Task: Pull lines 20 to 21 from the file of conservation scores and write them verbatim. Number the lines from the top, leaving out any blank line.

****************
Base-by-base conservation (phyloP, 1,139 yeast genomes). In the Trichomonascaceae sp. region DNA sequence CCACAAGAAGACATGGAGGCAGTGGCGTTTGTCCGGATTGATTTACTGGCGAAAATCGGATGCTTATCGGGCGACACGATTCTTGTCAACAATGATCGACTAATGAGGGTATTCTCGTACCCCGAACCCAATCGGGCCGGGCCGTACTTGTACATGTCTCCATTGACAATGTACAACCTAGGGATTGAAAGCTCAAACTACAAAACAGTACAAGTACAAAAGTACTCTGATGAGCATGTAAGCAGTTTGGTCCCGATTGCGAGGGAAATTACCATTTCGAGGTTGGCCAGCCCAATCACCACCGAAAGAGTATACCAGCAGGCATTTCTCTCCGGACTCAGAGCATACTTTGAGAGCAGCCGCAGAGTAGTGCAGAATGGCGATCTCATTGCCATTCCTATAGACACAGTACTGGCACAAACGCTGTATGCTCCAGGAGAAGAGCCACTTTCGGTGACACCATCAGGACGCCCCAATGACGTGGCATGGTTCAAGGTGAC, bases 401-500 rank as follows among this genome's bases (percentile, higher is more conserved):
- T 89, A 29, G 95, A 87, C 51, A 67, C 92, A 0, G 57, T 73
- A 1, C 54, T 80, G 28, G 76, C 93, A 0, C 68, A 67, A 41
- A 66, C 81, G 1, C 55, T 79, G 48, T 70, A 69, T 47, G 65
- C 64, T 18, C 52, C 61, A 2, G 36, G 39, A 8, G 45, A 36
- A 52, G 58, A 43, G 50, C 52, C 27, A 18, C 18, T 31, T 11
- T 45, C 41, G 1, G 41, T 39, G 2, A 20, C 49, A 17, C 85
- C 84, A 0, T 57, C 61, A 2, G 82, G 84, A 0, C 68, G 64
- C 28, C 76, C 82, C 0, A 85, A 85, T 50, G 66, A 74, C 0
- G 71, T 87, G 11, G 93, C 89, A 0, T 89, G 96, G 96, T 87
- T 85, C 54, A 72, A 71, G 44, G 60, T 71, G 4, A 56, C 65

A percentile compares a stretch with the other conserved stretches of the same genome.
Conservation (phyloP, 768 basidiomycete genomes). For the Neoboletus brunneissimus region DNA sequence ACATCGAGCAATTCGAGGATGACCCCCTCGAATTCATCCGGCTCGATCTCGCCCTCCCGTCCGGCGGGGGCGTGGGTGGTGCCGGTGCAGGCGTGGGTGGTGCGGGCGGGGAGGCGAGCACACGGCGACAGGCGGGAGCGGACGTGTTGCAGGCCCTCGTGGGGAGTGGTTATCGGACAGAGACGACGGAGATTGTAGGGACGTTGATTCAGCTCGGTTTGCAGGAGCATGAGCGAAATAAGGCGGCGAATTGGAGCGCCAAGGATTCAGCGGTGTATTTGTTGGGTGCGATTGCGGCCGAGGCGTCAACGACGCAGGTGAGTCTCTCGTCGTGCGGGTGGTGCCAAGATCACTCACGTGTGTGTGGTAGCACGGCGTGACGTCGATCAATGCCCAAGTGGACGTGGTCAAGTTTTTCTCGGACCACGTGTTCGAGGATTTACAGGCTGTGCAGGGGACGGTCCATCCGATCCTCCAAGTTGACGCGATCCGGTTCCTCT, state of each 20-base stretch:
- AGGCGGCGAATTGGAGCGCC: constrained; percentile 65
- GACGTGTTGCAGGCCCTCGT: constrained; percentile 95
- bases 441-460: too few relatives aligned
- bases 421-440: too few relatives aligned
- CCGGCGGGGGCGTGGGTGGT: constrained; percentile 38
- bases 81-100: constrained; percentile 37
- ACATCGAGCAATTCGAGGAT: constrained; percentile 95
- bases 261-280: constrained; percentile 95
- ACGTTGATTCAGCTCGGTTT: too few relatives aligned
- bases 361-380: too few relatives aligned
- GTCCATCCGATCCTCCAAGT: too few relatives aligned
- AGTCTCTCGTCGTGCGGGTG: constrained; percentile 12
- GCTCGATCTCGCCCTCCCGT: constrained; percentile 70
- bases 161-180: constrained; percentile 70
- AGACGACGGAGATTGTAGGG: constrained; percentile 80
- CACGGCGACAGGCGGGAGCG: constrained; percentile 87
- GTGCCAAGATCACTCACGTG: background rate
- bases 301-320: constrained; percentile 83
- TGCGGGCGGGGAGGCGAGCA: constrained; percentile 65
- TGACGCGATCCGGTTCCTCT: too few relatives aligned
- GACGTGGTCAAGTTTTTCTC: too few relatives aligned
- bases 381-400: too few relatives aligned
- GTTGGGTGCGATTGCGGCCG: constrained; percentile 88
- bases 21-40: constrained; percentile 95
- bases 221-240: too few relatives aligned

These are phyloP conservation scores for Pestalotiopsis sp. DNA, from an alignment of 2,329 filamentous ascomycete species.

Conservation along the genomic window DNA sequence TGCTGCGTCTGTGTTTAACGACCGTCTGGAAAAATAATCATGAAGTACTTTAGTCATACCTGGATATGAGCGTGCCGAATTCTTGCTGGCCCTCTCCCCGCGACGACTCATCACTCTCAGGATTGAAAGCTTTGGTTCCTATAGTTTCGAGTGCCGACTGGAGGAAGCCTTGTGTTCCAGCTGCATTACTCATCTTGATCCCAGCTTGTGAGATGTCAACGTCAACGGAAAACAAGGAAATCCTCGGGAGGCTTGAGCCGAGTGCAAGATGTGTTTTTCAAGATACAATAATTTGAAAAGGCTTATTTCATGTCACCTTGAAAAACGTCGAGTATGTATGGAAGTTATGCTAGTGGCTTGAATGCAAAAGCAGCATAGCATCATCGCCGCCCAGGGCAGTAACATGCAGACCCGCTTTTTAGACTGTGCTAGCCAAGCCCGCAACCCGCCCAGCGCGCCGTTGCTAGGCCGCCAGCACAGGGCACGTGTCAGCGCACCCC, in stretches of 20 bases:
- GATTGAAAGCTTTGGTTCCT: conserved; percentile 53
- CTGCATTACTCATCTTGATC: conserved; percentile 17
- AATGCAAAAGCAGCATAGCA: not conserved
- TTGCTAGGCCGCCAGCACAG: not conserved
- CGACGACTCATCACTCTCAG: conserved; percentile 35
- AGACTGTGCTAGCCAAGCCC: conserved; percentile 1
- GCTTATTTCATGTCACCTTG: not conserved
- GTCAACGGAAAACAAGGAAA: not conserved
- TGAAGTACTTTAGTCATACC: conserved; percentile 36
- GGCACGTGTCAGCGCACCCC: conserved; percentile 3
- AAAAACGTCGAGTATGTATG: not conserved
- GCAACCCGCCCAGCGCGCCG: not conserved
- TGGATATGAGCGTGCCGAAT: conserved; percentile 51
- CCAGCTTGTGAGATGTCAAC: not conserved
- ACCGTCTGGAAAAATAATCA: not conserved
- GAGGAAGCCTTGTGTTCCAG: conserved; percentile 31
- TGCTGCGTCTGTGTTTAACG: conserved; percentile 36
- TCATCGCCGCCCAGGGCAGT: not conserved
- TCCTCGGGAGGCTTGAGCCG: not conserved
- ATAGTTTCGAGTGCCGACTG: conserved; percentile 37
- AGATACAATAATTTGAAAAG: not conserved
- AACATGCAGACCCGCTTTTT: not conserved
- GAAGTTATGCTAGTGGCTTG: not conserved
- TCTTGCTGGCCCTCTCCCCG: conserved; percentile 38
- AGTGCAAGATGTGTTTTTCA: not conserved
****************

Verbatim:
- ACATCGAGCAATTCGAGGAT: constrained; percentile 95
- bases 261-280: constrained; percentile 95